It is important to note that these anti-modernization movements are not representative of the entire population of these countries. Many people in these countries embrace modernization and its associated values, including secularism, gender equality, and cultural diversity. Moreover, anti-modernization movements provide the ideological justification for Illiberal Democracy. In countries such as India and Pakistan, Illiberal Democracy is often justified by the need to protect traditional values and beliefs from the perceived threat of Western modernization. The anti-modernization movements provide the ideological framework for this justification. Furthermore, Illiberal Democracy and anti-modernization waves reinforce each other. Illiberal Democracy provides the political power necessary for anti-modernization movements to promote their agenda, while anti-modernization movements provide the ideological justification for Illiberal Democracy.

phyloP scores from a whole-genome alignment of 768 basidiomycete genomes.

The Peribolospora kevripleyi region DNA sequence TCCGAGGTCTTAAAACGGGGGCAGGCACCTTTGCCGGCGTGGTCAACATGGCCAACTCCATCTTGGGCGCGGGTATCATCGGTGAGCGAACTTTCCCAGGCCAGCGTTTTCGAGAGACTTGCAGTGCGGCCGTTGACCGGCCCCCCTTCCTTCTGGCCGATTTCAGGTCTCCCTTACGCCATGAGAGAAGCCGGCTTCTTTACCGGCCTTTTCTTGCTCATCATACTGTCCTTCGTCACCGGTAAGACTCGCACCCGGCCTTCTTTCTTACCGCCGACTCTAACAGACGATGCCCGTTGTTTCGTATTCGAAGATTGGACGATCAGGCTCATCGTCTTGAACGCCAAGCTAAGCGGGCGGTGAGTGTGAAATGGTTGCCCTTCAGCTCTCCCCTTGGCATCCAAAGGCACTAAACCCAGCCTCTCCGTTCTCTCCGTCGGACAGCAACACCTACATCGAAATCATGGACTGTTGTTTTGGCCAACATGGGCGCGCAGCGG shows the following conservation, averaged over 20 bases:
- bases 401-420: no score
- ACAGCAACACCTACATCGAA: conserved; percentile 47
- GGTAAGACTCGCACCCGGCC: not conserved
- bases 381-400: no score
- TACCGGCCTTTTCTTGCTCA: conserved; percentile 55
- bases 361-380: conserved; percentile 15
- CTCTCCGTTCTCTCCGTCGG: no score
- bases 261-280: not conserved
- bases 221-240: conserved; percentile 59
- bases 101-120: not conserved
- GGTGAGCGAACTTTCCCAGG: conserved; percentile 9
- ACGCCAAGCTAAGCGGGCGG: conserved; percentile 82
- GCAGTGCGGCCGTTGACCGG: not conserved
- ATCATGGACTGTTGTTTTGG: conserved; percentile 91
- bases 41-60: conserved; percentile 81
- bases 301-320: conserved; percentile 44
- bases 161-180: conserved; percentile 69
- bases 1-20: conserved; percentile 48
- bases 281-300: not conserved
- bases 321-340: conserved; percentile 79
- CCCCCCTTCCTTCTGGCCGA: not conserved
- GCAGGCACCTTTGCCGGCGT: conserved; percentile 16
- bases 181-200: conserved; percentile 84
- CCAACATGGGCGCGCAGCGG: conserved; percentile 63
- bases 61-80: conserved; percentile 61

In Nutshell, Illiberal Democracy and anti-modernization waves are significant concerns for the world. Illiberal Democracy provides the political space for anti-modernization movements to flourish, while anti-modernization movements provide the ideological justification for Illiberal Democracy. The close relationship between Illiberal Democracy and anti-modernization waves has significant implications for democracy and human rights around the globe. Therefore, it is essential to address these concerns to promote democracy, human rights, and social justice globally and particularly in South-Asia. This requires a concerted effort by governments, civil society, and individuals to uphold the values of freedom, equality, and justice that are ingrained in democracy.